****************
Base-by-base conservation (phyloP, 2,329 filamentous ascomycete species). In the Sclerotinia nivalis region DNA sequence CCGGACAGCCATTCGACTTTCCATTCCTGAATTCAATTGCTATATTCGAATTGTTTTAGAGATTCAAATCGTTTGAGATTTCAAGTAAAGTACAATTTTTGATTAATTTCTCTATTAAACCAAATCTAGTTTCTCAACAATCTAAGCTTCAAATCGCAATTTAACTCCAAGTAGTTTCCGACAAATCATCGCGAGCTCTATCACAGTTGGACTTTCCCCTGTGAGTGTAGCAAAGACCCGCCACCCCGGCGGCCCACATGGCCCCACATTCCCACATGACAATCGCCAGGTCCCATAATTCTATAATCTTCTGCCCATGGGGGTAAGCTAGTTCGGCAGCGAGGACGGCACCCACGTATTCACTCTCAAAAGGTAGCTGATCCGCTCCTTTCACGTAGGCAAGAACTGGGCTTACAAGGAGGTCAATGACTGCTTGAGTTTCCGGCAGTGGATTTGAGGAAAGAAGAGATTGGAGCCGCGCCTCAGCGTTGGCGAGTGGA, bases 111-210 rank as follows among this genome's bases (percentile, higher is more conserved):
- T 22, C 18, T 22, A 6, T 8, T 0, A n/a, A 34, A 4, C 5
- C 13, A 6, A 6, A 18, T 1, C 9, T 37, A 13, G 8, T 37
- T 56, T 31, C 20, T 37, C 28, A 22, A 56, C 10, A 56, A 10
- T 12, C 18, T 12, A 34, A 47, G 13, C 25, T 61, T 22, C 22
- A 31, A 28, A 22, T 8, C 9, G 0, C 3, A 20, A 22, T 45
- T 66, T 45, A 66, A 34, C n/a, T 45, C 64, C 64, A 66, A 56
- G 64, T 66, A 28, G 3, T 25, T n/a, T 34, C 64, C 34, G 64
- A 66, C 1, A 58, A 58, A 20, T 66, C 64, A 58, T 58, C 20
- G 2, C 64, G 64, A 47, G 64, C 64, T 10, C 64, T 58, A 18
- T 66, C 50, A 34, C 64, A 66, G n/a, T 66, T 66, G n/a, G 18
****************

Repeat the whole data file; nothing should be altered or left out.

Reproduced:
Base-by-base conservation (phyloP, 2,329 filamentous ascomycete species). In the Sclerotinia nivalis region DNA sequence CCGGACAGCCATTCGACTTTCCATTCCTGAATTCAATTGCTATATTCGAATTGTTTTAGAGATTCAAATCGTTTGAGATTTCAAGTAAAGTACAATTTTTGATTAATTTCTCTATTAAACCAAATCTAGTTTCTCAACAATCTAAGCTTCAAATCGCAATTTAACTCCAAGTAGTTTCCGACAAATCATCGCGAGCTCTATCACAGTTGGACTTTCCCCTGTGAGTGTAGCAAAGACCCGCCACCCCGGCGGCCCACATGGCCCCACATTCCCACATGACAATCGCCAGGTCCCATAATTCTATAATCTTCTGCCCATGGGGGTAAGCTAGTTCGGCAGCGAGGACGGCACCCACGTATTCACTCTCAAAAGGTAGCTGATCCGCTCCTTTCACGTAGGCAAGAACTGGGCTTACAAGGAGGTCAATGACTGCTTGAGTTTCCGGCAGTGGATTTGAGGAAAGAAGAGATTGGAGCCGCGCCTCAGCGTTGGCGAGTGGA, bases 111-210 rank as follows among this genome's bases (percentile, higher is more conserved):
- T 22, C 18, T 22, A 6, T 8, T 0, A n/a, A 34, A 4, C 5
- C 13, A 6, A 6, A 18, T 1, C 9, T 37, A 13, G 8, T 37
- T 56, T 31, C 20, T 37, C 28, A 22, A 56, C 10, A 56, A 10
- T 12, C 18, T 12, A 34, A 47, G 13, C 25, T 61, T 22, C 22
- A 31, A 28, A 22, T 8, C 9, G 0, C 3, A 20, A 22, T 45
- T 66, T 45, A 66, A 34, C n/a, T 45, C 64, C 64, A 66, A 56
- G 64, T 66, A 28, G 3, T 25, T n/a, T 34, C 64, C 34, G 64
- A 66, C 1, A 58, A 58, A 20, T 66, C 64, A 58, T 58, C 20
- G 2, C 64, G 64, A 47, G 64, C 64, T 10, C 64, T 58, A 18
- T 66, C 50, A 34, C 64, A 66, G n/a, T 66, T 66, G n/a, G 18